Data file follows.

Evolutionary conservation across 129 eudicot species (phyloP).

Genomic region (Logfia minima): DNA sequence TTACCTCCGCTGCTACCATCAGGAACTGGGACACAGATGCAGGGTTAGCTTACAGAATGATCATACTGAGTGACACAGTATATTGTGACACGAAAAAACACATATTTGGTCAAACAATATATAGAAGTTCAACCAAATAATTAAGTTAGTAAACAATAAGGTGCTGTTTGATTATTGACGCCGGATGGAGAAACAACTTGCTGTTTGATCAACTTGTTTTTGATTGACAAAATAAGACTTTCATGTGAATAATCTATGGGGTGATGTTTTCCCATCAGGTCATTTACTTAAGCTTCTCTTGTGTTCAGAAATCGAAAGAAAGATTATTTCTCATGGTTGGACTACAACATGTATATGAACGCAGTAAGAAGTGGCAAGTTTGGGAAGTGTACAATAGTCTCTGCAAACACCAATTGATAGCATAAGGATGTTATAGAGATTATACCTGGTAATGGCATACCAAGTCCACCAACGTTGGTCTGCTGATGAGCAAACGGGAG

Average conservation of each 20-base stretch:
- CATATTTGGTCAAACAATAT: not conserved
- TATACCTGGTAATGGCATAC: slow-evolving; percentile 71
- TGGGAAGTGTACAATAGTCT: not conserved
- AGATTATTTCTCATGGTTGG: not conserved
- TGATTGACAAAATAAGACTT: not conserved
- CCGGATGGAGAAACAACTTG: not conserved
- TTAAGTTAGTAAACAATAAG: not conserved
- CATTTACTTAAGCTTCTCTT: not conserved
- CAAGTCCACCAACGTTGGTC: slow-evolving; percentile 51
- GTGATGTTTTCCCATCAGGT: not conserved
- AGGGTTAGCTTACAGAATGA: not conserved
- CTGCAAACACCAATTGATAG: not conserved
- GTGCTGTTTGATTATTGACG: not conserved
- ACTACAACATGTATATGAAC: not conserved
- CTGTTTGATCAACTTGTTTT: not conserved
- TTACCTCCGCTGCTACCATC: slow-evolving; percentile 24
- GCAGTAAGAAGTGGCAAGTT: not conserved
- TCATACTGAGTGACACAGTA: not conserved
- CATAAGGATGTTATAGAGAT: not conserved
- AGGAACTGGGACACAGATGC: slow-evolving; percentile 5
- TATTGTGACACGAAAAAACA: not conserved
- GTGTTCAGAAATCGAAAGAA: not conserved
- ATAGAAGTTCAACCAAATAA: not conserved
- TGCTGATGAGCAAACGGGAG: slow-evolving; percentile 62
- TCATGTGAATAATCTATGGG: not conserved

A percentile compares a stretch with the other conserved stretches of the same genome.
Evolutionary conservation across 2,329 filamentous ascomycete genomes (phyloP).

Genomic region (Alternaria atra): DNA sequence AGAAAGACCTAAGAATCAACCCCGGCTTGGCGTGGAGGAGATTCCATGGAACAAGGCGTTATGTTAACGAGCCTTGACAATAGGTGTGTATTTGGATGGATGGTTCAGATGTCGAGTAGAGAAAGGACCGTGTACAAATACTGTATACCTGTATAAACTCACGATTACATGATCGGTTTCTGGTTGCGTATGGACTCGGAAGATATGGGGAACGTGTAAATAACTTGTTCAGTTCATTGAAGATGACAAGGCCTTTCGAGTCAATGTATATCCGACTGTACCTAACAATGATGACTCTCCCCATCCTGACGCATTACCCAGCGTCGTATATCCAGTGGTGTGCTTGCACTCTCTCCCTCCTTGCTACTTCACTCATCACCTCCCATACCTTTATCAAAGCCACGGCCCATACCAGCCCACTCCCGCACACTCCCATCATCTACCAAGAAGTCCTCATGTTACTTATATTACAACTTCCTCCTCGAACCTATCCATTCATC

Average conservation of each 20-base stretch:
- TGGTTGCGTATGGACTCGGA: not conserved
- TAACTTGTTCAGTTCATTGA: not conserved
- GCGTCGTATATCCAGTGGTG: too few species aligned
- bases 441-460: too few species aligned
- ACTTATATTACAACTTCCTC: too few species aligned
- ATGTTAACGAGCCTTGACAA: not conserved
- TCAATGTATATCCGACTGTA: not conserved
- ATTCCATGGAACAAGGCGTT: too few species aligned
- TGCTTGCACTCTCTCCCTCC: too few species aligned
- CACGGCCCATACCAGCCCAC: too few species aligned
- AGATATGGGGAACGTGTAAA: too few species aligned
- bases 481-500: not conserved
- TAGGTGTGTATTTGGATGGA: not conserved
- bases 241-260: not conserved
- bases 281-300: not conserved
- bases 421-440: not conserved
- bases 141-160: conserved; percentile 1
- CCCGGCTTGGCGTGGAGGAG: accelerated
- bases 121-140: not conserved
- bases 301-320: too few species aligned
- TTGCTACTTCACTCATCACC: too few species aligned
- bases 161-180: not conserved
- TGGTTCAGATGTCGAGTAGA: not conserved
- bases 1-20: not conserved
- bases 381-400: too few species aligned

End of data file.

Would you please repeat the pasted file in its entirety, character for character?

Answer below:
Evolutionary conservation across 129 eudicot species (phyloP).

Genomic region (Logfia minima): DNA sequence TTACCTCCGCTGCTACCATCAGGAACTGGGACACAGATGCAGGGTTAGCTTACAGAATGATCATACTGAGTGACACAGTATATTGTGACACGAAAAAACACATATTTGGTCAAACAATATATAGAAGTTCAACCAAATAATTAAGTTAGTAAACAATAAGGTGCTGTTTGATTATTGACGCCGGATGGAGAAACAACTTGCTGTTTGATCAACTTGTTTTTGATTGACAAAATAAGACTTTCATGTGAATAATCTATGGGGTGATGTTTTCCCATCAGGTCATTTACTTAAGCTTCTCTTGTGTTCAGAAATCGAAAGAAAGATTATTTCTCATGGTTGGACTACAACATGTATATGAACGCAGTAAGAAGTGGCAAGTTTGGGAAGTGTACAATAGTCTCTGCAAACACCAATTGATAGCATAAGGATGTTATAGAGATTATACCTGGTAATGGCATACCAAGTCCACCAACGTTGGTCTGCTGATGAGCAAACGGGAG

Average conservation of each 20-base stretch:
- CATATTTGGTCAAACAATAT: not conserved
- TATACCTGGTAATGGCATAC: slow-evolving; percentile 71
- TGGGAAGTGTACAATAGTCT: not conserved
- AGATTATTTCTCATGGTTGG: not conserved
- TGATTGACAAAATAAGACTT: not conserved
- CCGGATGGAGAAACAACTTG: not conserved
- TTAAGTTAGTAAACAATAAG: not conserved
- CATTTACTTAAGCTTCTCTT: not conserved
- CAAGTCCACCAACGTTGGTC: slow-evolving; percentile 51
- GTGATGTTTTCCCATCAGGT: not conserved
- AGGGTTAGCTTACAGAATGA: not conserved
- CTGCAAACACCAATTGATAG: not conserved
- GTGCTGTTTGATTATTGACG: not conserved
- ACTACAACATGTATATGAAC: not conserved
- CTGTTTGATCAACTTGTTTT: not conserved
- TTACCTCCGCTGCTACCATC: slow-evolving; percentile 24
- GCAGTAAGAAGTGGCAAGTT: not conserved
- TCATACTGAGTGACACAGTA: not conserved
- CATAAGGATGTTATAGAGAT: not conserved
- AGGAACTGGGACACAGATGC: slow-evolving; percentile 5
- TATTGTGACACGAAAAAACA: not conserved
- GTGTTCAGAAATCGAAAGAA: not conserved
- ATAGAAGTTCAACCAAATAA: not conserved
- TGCTGATGAGCAAACGGGAG: slow-evolving; percentile 62
- TCATGTGAATAATCTATGGG: not conserved

A percentile compares a stretch with the other conserved stretches of the same genome.
Evolutionary conservation across 2,329 filamentous ascomycete genomes (phyloP).

Genomic region (Alternaria atra): DNA sequence AGAAAGACCTAAGAATCAACCCCGGCTTGGCGTGGAGGAGATTCCATGGAACAAGGCGTTATGTTAACGAGCCTTGACAATAGGTGTGTATTTGGATGGATGGTTCAGATGTCGAGTAGAGAAAGGACCGTGTACAAATACTGTATACCTGTATAAACTCACGATTACATGATCGGTTTCTGGTTGCGTATGGACTCGGAAGATATGGGGAACGTGTAAATAACTTGTTCAGTTCATTGAAGATGACAAGGCCTTTCGAGTCAATGTATATCCGACTGTACCTAACAATGATGACTCTCCCCATCCTGACGCATTACCCAGCGTCGTATATCCAGTGGTGTGCTTGCACTCTCTCCCTCCTTGCTACTTCACTCATCACCTCCCATACCTTTATCAAAGCCACGGCCCATACCAGCCCACTCCCGCACACTCCCATCATCTACCAAGAAGTCCTCATGTTACTTATATTACAACTTCCTCCTCGAACCTATCCATTCATC

Average conservation of each 20-base stretch:
- TGGTTGCGTATGGACTCGGA: not conserved
- TAACTTGTTCAGTTCATTGA: not conserved
- GCGTCGTATATCCAGTGGTG: too few species aligned
- bases 441-460: too few species aligned
- ACTTATATTACAACTTCCTC: too few species aligned
- ATGTTAACGAGCCTTGACAA: not conserved
- TCAATGTATATCCGACTGTA: not conserved
- ATTCCATGGAACAAGGCGTT: too few species aligned
- TGCTTGCACTCTCTCCCTCC: too few species aligned
- CACGGCCCATACCAGCCCAC: too few species aligned
- AGATATGGGGAACGTGTAAA: too few species aligned
- bases 481-500: not conserved
- TAGGTGTGTATTTGGATGGA: not conserved
- bases 241-260: not conserved
- bases 281-300: not conserved
- bases 421-440: not conserved
- bases 141-160: conserved; percentile 1
- CCCGGCTTGGCGTGGAGGAG: accelerated
- bases 121-140: not conserved
- bases 301-320: too few species aligned
- TTGCTACTTCACTCATCACC: too few species aligned
- bases 161-180: not conserved
- TGGTTCAGATGTCGAGTAGA: not conserved
- bases 1-20: not conserved
- bases 381-400: too few species aligned